Tucker: Yeah, of course. We’re in the size now where I don’t really talk to many people anymore like coming in. But obviously, when we started, we were small I did. Our system, I built the whole system. We’re very systematic about that. So we don’t do branding services like if someone comes in and they don’t know their message, or they’re not sure about their business or their story at all, there’s a branding firm we work with called Campfire Effect that I really like. There’s other great ones too but Chris is uniquely situated to get people ready to write their book the way he does it so we send them to him. But that’s not common. Most people come in, they know their business. They’ve been doing it for 10, or 20 to 30 years, they’ve got all this knowledge and wisdom in their head and they know that they think they have a book in them that they even know but they’re not sure what it is. That’s where we’re really good is we help them get really clear on what the book is, but then how they’re going to use it. Because a lot of people think in their head that marketing and book positioning are different things like you write your book, and then you figure out how to market it, which is the worst thing you can do. You’ve got to go the other way around. First, you actually have to think about the marketing in a sense, then you think about from that what the book is, but not really marketing. What we do with people is just very simple. Who do you want to reach with your book and why are they going to care? Then what are you going to get from it? When the right people care about your book, what happens for you? When you can answer those questions in a systematic way and they all make sense and line up? Then it’s very clear exactly which book you should write and then the marketing is easy because you know exactly who they are and why they’re going to care so just go put your message in front of them.

Michael: So it starts with asking those questions, who is my market and why should they care?

Tucker: Who’s my audience, not market. Because people think when we say market, they’re like, “Oh, it’s…” And then they think, white women. No, that’s not a market. It’s just a bunch of people and there’s no unifying thing about them except something that doesn’t actually unify. We really systematically and we make people deeply understand precisely who they’re writing for, why they’re going to care, then what they’re going to get from it and then it’s all that simple.

Michael: I just have to ask, it seems as though there are two phases to Tucker Max’s life. The first phase is the guy who was out there, getting all those women and writing about it, and drinking and the wild stuff. Now you’re a married man and you’re a father, you’re a business owner. Is there any conflict between the two? Are both still alive? Do you have to step away from the first persona to be the second?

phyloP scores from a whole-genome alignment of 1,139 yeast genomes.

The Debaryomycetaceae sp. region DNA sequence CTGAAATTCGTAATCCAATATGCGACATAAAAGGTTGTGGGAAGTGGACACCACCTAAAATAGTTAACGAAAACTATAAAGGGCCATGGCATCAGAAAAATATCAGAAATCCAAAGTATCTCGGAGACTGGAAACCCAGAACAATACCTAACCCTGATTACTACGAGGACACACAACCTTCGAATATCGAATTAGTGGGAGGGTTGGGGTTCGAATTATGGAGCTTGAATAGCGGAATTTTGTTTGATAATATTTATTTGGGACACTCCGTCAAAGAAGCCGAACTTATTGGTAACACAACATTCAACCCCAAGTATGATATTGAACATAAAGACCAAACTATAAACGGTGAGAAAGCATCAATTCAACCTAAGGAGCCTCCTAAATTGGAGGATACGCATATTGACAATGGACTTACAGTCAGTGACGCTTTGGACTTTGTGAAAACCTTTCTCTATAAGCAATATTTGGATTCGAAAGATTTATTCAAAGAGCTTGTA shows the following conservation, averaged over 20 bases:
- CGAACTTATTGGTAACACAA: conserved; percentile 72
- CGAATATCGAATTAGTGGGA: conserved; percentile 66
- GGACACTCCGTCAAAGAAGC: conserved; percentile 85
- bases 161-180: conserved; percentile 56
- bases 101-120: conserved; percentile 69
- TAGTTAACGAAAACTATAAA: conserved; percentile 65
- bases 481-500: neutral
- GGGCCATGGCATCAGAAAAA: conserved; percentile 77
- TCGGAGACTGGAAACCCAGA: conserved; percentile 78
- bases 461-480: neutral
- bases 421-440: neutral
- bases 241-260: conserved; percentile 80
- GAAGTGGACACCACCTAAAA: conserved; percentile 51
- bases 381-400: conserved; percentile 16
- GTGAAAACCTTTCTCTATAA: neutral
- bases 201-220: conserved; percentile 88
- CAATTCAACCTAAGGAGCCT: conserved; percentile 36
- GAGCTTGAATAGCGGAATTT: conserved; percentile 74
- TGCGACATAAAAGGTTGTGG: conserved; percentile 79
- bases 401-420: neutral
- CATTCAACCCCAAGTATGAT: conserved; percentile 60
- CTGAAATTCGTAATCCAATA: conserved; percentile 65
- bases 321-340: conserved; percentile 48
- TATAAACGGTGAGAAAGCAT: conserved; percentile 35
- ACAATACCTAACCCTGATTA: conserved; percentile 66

Tucker: There are different phases of my life. That’s all it is. It’s so funny. I get that question a lot. Look, man, we all play with toys when we were 10 and we don’t anymore and it doesn’t mean that that phase is right or wrong, or it doesn’t mean anything other than it’s a developmental stage. So most men and women go through the young, stupid, crazy, have fun development age and mine just happened to be public and I extended it because it was my career for a while. So for most people, it ends about somewhere between 28 and 34 and mine extended to about 35 or 36 because I was making a lot of money on it and it was a lot of fun and I was good at it. Yes, in no way shape or form do I feel like who I am now contradicted who I was. My life is very different, though. That is the thing. That would be the problem if I was trying to do two things at once. But I don’t try and do both at once like when I was single and crazy and hooking up and partying and being stupid and that’s who I was, right? Like good example is my schedule. When I was at that stage in my life, I was probably going to bed at 2am.

Michael: You are hitting bookshelves in public libraries. What I’m hearing is that was then this is now and you’re still you but that was just a different phase of your life.

Tucker: Right, exactly.

Michael: Okay. So let’s go back to the question of talking about the authors that you work with\ because that’s going to be closest to the experience of the people who are listening to this and trying to figure out, how do I get more attention for who I am and what I do? The starting point for you is, who is your audience? Is that correct? How do you help people understand that?

Tucker: So what we do is we help people and we start with where they are. What do you do? How do you actually help people? Usually, we just start there and then from that everything usually become really clear. As you well know, for any book to be good, whether you want to use your book up your business, or however you want to use it, it’s got to hit an audience. We’ve got to start with your audience. What knowledge do you have in your head that other people find valuable? How’s your book gonna help them? That’s where we start.

Michael: Once you’ve established the audience, where do you go from there?

Tucker: So once we know who their audience is and why their audience is going to care, what we do is we try and really understand their objectives. So what do you want this book to accomplish for you? Once we know what it’s going to accomplish for an audience, what’s it going to accomplish for you? And then when that is clear, and people sometimes are all over the map, we have to get them dialed in, what’s a realistic objective for a book? Is this book gonna actually accomplish that? Then once they have that pretty clear, then honestly, the idea is pretty much there. Because once you know who your audience is and why they’re going to care, and what the books going to get you, then you know exactly the book you have to write to hit those three things, right? Hit this audience, make sure they’re interested, and reach your objectives.